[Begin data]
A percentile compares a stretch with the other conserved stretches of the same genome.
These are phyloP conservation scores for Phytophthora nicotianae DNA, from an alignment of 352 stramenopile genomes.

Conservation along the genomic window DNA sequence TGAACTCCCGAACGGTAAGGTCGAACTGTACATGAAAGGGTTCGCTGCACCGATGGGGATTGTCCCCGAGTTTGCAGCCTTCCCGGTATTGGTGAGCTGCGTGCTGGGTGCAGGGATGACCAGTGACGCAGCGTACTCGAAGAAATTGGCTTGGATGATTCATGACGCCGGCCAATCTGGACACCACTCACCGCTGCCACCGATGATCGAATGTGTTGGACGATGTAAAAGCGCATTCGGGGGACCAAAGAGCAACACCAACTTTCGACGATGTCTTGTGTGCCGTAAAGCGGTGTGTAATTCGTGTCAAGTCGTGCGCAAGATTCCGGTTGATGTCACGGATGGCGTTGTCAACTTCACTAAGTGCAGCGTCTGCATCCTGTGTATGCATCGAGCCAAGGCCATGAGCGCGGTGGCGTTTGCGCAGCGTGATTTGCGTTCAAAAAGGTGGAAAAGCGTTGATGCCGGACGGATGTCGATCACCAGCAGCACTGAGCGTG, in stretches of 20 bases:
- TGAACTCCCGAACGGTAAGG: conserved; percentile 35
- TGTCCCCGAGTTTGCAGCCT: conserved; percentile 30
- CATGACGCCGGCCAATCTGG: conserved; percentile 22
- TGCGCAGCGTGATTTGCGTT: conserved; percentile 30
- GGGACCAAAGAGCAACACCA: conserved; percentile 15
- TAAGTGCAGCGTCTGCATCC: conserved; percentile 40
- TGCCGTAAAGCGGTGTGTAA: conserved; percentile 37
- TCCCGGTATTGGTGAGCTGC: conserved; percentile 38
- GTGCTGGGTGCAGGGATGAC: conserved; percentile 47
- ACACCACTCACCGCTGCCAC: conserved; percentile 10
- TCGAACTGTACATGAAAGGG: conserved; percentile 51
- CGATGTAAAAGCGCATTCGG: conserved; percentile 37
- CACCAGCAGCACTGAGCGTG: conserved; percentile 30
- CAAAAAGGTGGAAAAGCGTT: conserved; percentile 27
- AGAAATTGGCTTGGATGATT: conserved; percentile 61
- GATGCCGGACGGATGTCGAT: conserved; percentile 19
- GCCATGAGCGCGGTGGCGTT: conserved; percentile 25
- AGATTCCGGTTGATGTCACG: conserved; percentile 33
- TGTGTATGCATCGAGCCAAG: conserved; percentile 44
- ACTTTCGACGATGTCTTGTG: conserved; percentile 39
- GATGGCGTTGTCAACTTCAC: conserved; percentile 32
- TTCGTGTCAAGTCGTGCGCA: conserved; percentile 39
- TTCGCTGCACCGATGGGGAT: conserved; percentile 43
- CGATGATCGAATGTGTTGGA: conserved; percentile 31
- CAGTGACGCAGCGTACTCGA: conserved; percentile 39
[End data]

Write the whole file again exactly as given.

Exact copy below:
A percentile compares a stretch with the other conserved stretches of the same genome.
These are phyloP conservation scores for Phytophthora nicotianae DNA, from an alignment of 352 stramenopile genomes.

Conservation along the genomic window DNA sequence TGAACTCCCGAACGGTAAGGTCGAACTGTACATGAAAGGGTTCGCTGCACCGATGGGGATTGTCCCCGAGTTTGCAGCCTTCCCGGTATTGGTGAGCTGCGTGCTGGGTGCAGGGATGACCAGTGACGCAGCGTACTCGAAGAAATTGGCTTGGATGATTCATGACGCCGGCCAATCTGGACACCACTCACCGCTGCCACCGATGATCGAATGTGTTGGACGATGTAAAAGCGCATTCGGGGGACCAAAGAGCAACACCAACTTTCGACGATGTCTTGTGTGCCGTAAAGCGGTGTGTAATTCGTGTCAAGTCGTGCGCAAGATTCCGGTTGATGTCACGGATGGCGTTGTCAACTTCACTAAGTGCAGCGTCTGCATCCTGTGTATGCATCGAGCCAAGGCCATGAGCGCGGTGGCGTTTGCGCAGCGTGATTTGCGTTCAAAAAGGTGGAAAAGCGTTGATGCCGGACGGATGTCGATCACCAGCAGCACTGAGCGTG, in stretches of 20 bases:
- TGAACTCCCGAACGGTAAGG: conserved; percentile 35
- TGTCCCCGAGTTTGCAGCCT: conserved; percentile 30
- CATGACGCCGGCCAATCTGG: conserved; percentile 22
- TGCGCAGCGTGATTTGCGTT: conserved; percentile 30
- GGGACCAAAGAGCAACACCA: conserved; percentile 15
- TAAGTGCAGCGTCTGCATCC: conserved; percentile 40
- TGCCGTAAAGCGGTGTGTAA: conserved; percentile 37
- TCCCGGTATTGGTGAGCTGC: conserved; percentile 38
- GTGCTGGGTGCAGGGATGAC: conserved; percentile 47
- ACACCACTCACCGCTGCCAC: conserved; percentile 10
- TCGAACTGTACATGAAAGGG: conserved; percentile 51
- CGATGTAAAAGCGCATTCGG: conserved; percentile 37
- CACCAGCAGCACTGAGCGTG: conserved; percentile 30
- CAAAAAGGTGGAAAAGCGTT: conserved; percentile 27
- AGAAATTGGCTTGGATGATT: conserved; percentile 61
- GATGCCGGACGGATGTCGAT: conserved; percentile 19
- GCCATGAGCGCGGTGGCGTT: conserved; percentile 25
- AGATTCCGGTTGATGTCACG: conserved; percentile 33
- TGTGTATGCATCGAGCCAAG: conserved; percentile 44
- ACTTTCGACGATGTCTTGTG: conserved; percentile 39
- GATGGCGTTGTCAACTTCAC: conserved; percentile 32
- TTCGTGTCAAGTCGTGCGCA: conserved; percentile 39
- TTCGCTGCACCGATGGGGAT: conserved; percentile 43
- CGATGATCGAATGTGTTGGA: conserved; percentile 31
- CAGTGACGCAGCGTACTCGA: conserved; percentile 39